Jeremy Corbyn has been warned that Labour risks “going backwards on equality” after the party decided to not to adopt all-women shortlists in a string of plum parliamentary seats.
Former deputy leader Harriet Harman and outgoing MP Gloria de Piero hit out as it emerged that Labour’s National Executive Committee (NEC) had approved all-female candidate lists for just two out of six constituencies where the retiring MP was a man.
And in two other seats occupied by women - Vauxhall and Stockport - the NEC has decided to allow men to stand, despite explicit requests from the local parties for an all-women shortlist.
HuffPost UK has learned that the the NEC Officers group agreed on Monday to allow men to contest the Labour candidacy for Coventry North West, Ealing North, Liverpool West Derby, Rother Valley.
Among other seats where the sitting MP is a man, only Blyth Valley and Poplar and Limehouse will be subject to all-women shortlists, the NEC decided.
Where the retiring MP is female, all-women shortlists were approved for Ashfield and City of Durham but Vauxhall - where pro-Brexit backbencher Kate Hoey is stepping down - was made an ‘open’ contest.
Just 32% of all MPs in the House of Commons are women. After the last election, 45% of Labour MPs were female, compared to just 21% for the Conservatives.
The practice of all-women Labour lists began in the 1990s and Tony Blair changed the law in 2002 to allow all parties to use positive discrimination to select candidates.
Corbyn supporters point out that the party remains committed to 50-50 representation in the Commons and that two thirds of its candidates in target seats are women.
And allies of the leader stress that of the 19 MPs who have in total stood down as Labour candidates at the next election - including both ‘defectors’ and retirees - 11 selections were subject to all-women shortlists.
But last week, the boss of Britain’s biggest trade union accused the party leadership of “trading” seats intended for women to allow “favourite sons” on the Left to take up seats vacated at the next election.
De Piero, a former shadow minister who is standing down in Ashfield after nine years in the seat, made clear her disappointment at the NEC officers’ decision.
“We need to make faster progress on women’s representation in PLP but as I understand in six Labour held seats where men retiring, yesterday NEC designated just 2 as AWS and designated Vauxhall where a woman retiring as open,” she said on Twitter.
“There have always been circumstances where seats with a retiring woman can be designated open but following NEC designation in Stockport this looks like we are going backwards on equality.”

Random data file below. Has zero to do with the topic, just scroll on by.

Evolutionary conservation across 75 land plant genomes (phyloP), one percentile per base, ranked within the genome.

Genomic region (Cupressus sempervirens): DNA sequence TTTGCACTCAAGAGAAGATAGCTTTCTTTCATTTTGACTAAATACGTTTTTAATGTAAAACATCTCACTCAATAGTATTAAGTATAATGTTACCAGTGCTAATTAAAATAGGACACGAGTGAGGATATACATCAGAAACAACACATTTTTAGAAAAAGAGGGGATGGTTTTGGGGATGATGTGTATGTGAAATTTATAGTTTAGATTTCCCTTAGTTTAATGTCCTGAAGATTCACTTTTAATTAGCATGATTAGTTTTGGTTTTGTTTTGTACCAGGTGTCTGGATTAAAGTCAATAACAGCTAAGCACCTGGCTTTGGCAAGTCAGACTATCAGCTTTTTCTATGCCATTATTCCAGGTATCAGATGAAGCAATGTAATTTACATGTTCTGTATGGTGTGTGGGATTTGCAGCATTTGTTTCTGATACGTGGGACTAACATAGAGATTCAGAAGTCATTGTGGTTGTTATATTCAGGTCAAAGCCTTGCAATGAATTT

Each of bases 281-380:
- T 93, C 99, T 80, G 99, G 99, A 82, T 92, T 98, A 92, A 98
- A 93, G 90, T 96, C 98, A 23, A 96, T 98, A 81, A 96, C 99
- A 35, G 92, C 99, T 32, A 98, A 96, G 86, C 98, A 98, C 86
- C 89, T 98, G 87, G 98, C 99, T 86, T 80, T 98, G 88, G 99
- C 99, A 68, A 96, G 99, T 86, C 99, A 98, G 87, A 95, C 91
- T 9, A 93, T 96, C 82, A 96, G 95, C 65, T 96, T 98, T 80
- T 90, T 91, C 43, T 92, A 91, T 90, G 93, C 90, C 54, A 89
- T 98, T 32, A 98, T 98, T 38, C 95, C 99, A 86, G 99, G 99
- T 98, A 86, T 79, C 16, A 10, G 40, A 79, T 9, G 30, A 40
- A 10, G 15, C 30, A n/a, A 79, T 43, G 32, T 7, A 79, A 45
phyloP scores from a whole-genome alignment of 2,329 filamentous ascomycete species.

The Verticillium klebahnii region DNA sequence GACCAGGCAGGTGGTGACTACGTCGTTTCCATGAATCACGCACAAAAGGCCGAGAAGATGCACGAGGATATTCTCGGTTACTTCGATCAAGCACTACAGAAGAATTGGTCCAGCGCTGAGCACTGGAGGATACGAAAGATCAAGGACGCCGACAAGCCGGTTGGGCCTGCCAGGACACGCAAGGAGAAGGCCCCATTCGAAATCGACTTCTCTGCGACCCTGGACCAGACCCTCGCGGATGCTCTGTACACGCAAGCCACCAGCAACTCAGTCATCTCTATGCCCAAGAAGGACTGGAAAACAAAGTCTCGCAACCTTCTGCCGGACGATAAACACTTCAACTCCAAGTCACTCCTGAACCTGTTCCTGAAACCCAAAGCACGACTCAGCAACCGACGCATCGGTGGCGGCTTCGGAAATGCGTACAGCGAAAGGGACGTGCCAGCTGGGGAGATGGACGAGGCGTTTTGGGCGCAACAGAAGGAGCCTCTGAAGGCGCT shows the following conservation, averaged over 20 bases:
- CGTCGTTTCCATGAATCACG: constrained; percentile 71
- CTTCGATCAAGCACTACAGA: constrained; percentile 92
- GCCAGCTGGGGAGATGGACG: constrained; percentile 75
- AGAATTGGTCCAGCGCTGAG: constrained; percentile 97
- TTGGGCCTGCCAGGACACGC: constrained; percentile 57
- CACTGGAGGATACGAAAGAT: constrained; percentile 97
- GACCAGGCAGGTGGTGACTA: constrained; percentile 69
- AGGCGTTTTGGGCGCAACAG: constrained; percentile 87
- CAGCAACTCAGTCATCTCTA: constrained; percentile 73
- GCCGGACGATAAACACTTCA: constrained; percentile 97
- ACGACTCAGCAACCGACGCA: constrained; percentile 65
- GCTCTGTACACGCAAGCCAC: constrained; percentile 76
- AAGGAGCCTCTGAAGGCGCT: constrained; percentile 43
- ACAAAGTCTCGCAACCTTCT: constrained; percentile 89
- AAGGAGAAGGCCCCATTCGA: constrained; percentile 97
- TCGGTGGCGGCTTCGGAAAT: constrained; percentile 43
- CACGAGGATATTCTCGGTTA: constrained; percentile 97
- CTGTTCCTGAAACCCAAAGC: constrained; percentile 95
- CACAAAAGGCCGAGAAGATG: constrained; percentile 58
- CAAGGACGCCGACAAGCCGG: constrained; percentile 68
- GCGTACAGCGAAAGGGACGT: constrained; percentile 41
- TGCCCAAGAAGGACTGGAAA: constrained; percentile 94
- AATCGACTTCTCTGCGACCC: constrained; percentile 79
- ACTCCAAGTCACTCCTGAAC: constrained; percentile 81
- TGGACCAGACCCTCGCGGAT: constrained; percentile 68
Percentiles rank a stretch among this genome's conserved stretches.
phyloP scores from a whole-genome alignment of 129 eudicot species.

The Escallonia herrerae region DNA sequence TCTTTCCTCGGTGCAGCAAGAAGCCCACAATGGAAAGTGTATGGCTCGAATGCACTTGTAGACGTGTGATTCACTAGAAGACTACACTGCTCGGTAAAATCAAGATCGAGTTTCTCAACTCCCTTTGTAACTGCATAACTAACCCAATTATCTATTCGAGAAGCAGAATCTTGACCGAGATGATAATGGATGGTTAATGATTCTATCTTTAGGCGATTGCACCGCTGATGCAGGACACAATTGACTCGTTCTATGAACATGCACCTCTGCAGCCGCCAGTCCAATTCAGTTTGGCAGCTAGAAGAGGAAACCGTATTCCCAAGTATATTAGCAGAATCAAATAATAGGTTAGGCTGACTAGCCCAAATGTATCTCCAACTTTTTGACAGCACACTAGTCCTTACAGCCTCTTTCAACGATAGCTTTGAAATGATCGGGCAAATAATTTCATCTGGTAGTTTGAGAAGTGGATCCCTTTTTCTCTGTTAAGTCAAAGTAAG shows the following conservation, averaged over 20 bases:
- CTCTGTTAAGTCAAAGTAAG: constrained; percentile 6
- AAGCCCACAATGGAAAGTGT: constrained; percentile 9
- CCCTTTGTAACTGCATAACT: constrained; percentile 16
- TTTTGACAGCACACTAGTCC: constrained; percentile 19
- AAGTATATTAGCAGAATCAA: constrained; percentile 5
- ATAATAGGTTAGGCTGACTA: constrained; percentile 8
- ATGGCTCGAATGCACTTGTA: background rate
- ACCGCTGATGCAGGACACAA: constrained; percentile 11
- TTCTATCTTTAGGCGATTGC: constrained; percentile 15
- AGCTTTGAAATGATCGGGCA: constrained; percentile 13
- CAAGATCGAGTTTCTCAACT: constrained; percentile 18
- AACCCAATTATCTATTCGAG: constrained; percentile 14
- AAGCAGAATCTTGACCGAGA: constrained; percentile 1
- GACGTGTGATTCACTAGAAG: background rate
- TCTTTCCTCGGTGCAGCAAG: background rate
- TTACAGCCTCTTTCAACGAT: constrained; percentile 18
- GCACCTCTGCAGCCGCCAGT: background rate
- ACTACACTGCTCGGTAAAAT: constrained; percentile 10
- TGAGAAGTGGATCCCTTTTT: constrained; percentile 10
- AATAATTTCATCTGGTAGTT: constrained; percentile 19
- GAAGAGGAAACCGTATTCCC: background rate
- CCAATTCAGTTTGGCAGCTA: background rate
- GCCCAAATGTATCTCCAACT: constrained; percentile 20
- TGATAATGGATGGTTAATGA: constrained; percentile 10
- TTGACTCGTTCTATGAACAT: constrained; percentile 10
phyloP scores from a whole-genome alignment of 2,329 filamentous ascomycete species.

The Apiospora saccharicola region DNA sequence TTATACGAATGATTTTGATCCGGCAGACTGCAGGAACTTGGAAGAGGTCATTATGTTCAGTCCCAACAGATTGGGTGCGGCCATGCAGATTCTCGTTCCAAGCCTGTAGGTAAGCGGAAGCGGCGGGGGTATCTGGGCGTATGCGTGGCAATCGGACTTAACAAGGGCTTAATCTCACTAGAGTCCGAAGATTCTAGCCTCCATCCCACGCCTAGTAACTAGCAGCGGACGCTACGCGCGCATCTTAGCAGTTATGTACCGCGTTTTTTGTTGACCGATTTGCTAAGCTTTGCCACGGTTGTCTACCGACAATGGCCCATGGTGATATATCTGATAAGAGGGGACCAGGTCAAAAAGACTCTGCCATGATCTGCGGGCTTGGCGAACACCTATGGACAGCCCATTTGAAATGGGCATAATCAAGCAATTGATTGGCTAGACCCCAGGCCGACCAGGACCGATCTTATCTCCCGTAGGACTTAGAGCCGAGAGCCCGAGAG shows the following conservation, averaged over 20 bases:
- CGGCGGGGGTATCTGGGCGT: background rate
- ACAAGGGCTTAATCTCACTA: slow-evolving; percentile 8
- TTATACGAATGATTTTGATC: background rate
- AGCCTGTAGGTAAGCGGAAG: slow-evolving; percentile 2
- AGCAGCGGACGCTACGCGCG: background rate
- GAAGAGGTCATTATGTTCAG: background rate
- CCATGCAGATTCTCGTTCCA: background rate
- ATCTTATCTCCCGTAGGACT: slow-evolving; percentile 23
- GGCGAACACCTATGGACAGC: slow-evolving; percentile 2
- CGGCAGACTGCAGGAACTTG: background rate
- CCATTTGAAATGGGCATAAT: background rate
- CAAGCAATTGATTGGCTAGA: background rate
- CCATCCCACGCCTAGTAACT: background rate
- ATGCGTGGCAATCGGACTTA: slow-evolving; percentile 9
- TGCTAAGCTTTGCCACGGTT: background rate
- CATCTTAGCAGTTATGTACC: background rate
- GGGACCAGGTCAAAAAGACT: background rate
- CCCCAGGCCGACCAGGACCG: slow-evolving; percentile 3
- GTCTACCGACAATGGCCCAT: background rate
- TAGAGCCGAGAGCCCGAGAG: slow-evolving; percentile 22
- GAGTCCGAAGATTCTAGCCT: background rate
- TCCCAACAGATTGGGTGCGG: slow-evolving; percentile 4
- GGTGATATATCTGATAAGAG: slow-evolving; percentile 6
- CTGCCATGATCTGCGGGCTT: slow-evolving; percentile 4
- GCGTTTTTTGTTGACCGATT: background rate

Harman, a former cabinet minister who was acting leader in 2015, added: “Can we have statement from NEC on this? Policy is AWS when replacing woman MP & 50% AWS in others till we achieve parity. Has policy changed?”
One female Labour MP told HuffPost: “We need to keep the status quo in seats where women are standing down, at the very least. But if you don’t do that, then you need to do even better among the seats where men are standing down.
“The talk is about letting members decide, but that only seems happen where it suits the leadership.”
A shadow Cabinet minister added that there would be “ructions” in the Parliamentary Labour Party (PLP) over the decision.
A spokesman for Vauxhall Labour Party told HuffPost UK: “We are extremely disappointed to learn this morning that the NEC has rejected our call for an All Women Shortlist in selection of our next MP.
“Vauxhall Members unanimously passed a motion last month making this request, and we are concerned that NEC members with no connection to the local party have taken this decision out of the hands of local members.
“We call on the NEC to formally explain their decision to the CLP, and reconsider, respecting the decision and democratic wishes of Vauxhall members.
“There is a long-standing tradition of where a retiring MP is a woman, she is replaced by a woman. By breaking with this we put at risk Labour’s efforts to ensure 50% of its parliamentary party are women.”
However, the local party called on the NEC to allow Vauxhall to begin its selection process “immediately” because of the threat of an autumn general election, adding “we will not stand for a candidate to be imposed by backdoor means on the constituency if a snap election is called”.
Many local Vauxhall members want the party to ensure the local BAME population is represented.
Two leading Corbyn allies, Momentum’s Laura Parker and political secretary Katy Clark, are seen as contenders, but the seat will be hotly contested by others too.
Senior Labour sources defended the NEC decision and one NEC source pointed out that in the nine ‘defector seats’ where MPs had quit the party for Change UK, independents or Lib Dems, six were now all-women shortlists.
It is understood that Bury South, where former MP Ivan Lewis was suspended, may be subject to an all-women list.
A spokesman said: “The Labour Party has more women MPs than all the other political parties combined and we are committed to improving diverse representation at all levels of the party.
“In the next election, women candidates will be standing in more than two thirds of our target seats.”
Some 72 women candidates have been selected in 102 target seats for the next election and the party still has the aim of a 50-50 gender balanced PLP by 2020.